Nudging as a tool to promote media pluralism

The study “To Nudge or Not to Nudge: News Recommendation as a Tool to Achieve Online Media Pluralism” by Judith Vermeulen from Ghent University examined the issue of online access diversity – guaranteed by Article 10 European Convention Human Rights – and how to promote it while maintaining autonomy and freedom of choice for the … Continued


Framework for audience fragmentation as a global phenomenon using India as a case study

The study “Rethinking Audience Fragmentation Using a Theory of News Reading Publics: Online India as a Case Study” by Subhayan Mukerjee from National University of Singapore used the case of online India to build a more inclusive theoretical framework for audience fragmentation studies that is not so Western-centric but extends to the Global South. Audience … Continued


Flood photo galleries and their newsworthiness

The study “Their floods and Our floods: News values of flood photo galleries of Associated Press and Xinhua News Agency” by Hailing Yu and Guanfeng Chen from Hunan University investigated two news outlets, Associated Press (AP) and Xinhua News Agency (Xinhua) and how their photo galleries presented floods as newsworthy. Photo galleries are a relatively … Continued


Impact of headline writing approach

The study “Anticipating Attention: On the Predictability of News Headline Tests” by Nick Hagar and Nicholas Diakopoulos from Northwestern University, and Burton DeWilde from b Chartbeat Inc. measured the importance of textual features to headline performance, in other words how effective a headline is in capturing the attention of the reader. Headlines in newsrooms are … Continued


Adoption of Peace Journalism framework to covering Covid-19

New article “Covering the Covid-19 Pandemic Using Peace Journalism Approach” by Metin Ersoy and Tamar Haruna Dambo from Eastern Mediterranean University in Famagusta, North Cyprus studies Peace Journalism in the context of Covid-19 coverage in online news outlets.  The study proposes two research questions: 1) which news stories about Covid-19 reflect PJ principles in selected … Continued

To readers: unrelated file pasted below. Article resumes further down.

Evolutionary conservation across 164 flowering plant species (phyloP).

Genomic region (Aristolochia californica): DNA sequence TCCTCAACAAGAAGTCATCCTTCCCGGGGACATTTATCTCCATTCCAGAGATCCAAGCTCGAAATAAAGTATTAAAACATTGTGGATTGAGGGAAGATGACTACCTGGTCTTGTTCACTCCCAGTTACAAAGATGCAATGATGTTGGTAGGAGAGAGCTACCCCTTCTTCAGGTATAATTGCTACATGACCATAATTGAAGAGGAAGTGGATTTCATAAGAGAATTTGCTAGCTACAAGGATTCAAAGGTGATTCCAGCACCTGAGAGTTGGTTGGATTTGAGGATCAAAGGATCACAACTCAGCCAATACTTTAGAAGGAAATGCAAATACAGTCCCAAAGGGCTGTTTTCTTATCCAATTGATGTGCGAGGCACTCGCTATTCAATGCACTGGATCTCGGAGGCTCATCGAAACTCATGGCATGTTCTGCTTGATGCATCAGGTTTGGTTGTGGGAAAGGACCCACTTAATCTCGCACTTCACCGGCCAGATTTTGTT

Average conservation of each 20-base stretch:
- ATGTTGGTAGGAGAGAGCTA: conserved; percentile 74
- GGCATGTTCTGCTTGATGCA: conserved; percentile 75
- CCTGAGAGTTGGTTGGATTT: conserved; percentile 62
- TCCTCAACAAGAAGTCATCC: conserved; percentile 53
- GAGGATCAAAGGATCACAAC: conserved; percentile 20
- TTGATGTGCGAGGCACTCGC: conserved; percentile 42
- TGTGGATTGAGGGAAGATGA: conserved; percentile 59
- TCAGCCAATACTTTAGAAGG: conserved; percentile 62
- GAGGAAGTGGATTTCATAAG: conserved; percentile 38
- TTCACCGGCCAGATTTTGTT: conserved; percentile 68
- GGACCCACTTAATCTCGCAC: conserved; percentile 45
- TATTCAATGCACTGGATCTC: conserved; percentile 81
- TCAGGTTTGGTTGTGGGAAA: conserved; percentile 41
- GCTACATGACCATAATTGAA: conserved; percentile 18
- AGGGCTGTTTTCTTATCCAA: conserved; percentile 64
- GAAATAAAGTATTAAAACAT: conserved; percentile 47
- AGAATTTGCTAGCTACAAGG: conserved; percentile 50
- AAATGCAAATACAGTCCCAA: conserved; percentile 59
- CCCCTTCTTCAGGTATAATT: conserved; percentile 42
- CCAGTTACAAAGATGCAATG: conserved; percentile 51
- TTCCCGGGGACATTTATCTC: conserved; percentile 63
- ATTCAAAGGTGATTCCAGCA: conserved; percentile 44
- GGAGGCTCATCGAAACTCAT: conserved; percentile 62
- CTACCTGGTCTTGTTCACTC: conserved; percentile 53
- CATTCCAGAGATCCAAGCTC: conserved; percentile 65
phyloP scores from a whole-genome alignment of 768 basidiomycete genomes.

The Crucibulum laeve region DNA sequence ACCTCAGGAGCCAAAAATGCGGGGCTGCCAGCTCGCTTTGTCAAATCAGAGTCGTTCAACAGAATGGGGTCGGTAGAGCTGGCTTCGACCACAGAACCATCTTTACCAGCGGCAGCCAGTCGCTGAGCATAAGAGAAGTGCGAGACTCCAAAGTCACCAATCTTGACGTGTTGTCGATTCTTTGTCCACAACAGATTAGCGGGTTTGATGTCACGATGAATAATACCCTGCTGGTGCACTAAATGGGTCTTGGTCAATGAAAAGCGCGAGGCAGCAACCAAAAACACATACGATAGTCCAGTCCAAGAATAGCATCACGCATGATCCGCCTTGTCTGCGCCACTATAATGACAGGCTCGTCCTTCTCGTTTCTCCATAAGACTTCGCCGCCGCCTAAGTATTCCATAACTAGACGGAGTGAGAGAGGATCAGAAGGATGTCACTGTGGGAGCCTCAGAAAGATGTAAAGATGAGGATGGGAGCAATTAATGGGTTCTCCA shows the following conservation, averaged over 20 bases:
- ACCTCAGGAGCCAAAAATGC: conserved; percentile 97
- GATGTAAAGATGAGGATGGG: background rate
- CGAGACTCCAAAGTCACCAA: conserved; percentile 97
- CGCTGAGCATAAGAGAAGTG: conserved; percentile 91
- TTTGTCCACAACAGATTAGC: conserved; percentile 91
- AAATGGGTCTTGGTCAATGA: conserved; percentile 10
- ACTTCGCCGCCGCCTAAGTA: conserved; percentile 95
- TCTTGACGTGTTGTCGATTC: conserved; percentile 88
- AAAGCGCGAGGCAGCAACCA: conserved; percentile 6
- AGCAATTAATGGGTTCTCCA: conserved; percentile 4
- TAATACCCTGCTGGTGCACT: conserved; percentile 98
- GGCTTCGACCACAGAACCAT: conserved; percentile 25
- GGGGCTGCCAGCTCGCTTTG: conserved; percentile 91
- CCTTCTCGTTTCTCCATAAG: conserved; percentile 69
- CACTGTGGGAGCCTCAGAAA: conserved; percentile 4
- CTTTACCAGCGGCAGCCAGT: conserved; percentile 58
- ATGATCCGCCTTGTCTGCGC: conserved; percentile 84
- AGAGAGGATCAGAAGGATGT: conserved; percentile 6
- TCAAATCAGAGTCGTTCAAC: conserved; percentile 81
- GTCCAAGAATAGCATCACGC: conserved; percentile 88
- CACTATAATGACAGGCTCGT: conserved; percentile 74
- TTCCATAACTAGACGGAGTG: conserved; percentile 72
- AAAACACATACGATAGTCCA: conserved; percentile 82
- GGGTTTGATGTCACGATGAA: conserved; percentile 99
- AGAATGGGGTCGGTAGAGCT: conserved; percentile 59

Use of conservative summary sites linked to hostile media perception

New study “Anti-media expression by citizens: conservative summary sites, hostile media perceptions, and media trust in Japan” by Masahiro Yamamoto and Hyerim Jo of University at Albany, State University of New York, and Weina Ran of Rensselaer Polytechnic Institute examines the links between anti-media messages, hostile media perceptions, and media trust.  The authors hypothesize that … Continued


ARTICLE: The upper class does not exclusively read high-brow news

Individuals with more cultural capital are not necessarily “snobbish” but rather “omnipotent” in their news consumption, write Jonas Ohlsson and Sofia Arkhede, both of University of Gothenburg, with Johan Lindell, of Karlstad University (names not in original order). The authors analysed the survey results from a 2014 national survey on Swedes’ opinions, demographics and lifestyles. … Continued


ARTICLE: Traditional news values predict online sharing

Traditional news values that define “newsworthiness” by and large also set the “shareworthiness” of news stories on social media, write Damian Trilling, of University of Amsterdam, Petro Tolochko, of University of Vienna, and Björn Burscher of the ICT company Textkernel. The authors algorithmically analysed a total of 132 682 news stories and social media interactions … Continued


ARTICLE: Sámi minority news spark identity debates

Comments on the Finnish public broadcaster’s (YLE) Sámi minority news radio station always turn to identities, write Terttu Kortelainen and Anni-Siiri Länsman, both of University of Oulu. The authors analyzed the comments on YLE Sápmi radio station’s webpage and on its Facebook page. Their aim was to find out which news gathered the minority audience’s … Continued